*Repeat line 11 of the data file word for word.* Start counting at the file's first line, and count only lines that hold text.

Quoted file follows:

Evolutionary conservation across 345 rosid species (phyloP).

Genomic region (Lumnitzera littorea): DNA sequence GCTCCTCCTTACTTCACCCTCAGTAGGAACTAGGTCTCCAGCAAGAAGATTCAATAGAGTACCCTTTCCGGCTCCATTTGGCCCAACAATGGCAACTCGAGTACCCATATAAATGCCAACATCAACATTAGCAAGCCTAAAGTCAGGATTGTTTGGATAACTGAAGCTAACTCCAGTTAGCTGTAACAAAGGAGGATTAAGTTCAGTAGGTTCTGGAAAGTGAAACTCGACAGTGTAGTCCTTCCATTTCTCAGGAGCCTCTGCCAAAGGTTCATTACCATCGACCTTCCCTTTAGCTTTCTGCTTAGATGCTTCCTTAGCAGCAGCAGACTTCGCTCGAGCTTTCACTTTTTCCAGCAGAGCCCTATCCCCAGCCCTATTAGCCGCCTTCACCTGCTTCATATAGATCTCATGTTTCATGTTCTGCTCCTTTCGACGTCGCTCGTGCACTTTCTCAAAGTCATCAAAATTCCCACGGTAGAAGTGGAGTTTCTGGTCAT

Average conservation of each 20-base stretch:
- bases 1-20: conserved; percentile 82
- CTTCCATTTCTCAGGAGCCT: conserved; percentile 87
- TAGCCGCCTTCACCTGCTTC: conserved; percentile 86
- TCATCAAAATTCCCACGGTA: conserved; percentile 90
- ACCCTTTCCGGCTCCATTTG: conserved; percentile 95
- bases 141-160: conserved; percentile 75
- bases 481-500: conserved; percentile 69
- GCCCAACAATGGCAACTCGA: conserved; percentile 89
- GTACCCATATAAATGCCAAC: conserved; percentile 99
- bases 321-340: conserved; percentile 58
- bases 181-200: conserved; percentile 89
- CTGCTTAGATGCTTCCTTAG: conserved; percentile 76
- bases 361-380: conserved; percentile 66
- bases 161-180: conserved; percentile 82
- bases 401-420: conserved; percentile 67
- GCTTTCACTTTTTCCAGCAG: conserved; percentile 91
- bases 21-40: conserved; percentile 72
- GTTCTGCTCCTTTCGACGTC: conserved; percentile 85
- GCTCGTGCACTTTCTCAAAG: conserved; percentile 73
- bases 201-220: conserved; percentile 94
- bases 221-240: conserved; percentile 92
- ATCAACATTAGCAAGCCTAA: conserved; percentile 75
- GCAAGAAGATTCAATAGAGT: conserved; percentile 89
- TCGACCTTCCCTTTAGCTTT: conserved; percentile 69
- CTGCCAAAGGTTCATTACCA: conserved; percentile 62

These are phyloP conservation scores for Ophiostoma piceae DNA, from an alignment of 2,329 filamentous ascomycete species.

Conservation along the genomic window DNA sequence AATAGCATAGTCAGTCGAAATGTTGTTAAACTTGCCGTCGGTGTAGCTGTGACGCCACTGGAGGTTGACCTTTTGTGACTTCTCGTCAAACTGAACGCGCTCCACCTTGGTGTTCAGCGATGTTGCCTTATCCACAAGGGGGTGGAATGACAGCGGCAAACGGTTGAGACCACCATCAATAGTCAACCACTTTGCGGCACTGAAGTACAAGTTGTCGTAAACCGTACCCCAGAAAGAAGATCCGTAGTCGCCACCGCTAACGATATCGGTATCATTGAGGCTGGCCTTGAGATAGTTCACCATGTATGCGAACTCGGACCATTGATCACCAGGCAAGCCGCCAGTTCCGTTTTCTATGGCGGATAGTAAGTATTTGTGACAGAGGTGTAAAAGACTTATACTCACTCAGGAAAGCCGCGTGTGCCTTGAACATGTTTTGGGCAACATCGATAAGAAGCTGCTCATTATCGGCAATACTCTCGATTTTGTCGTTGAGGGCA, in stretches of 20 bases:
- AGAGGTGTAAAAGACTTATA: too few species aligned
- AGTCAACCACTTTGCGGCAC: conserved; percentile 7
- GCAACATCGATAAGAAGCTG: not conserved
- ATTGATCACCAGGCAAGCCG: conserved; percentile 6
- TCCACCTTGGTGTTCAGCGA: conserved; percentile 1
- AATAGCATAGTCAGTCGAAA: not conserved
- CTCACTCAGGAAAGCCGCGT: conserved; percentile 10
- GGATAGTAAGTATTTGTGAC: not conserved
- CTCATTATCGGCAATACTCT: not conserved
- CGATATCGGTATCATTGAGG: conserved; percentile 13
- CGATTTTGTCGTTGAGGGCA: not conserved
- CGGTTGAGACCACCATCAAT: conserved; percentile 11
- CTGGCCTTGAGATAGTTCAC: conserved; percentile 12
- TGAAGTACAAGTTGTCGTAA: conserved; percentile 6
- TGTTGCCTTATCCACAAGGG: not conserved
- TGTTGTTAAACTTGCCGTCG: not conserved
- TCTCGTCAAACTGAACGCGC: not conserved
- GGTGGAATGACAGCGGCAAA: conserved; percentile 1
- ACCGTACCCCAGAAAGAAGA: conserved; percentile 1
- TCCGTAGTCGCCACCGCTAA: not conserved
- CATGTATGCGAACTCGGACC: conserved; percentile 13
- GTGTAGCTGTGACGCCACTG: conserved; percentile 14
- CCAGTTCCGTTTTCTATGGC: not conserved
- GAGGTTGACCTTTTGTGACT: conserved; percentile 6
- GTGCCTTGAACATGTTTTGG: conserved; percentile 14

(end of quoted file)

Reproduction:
- GCCCAACAATGGCAACTCGA: conserved; percentile 89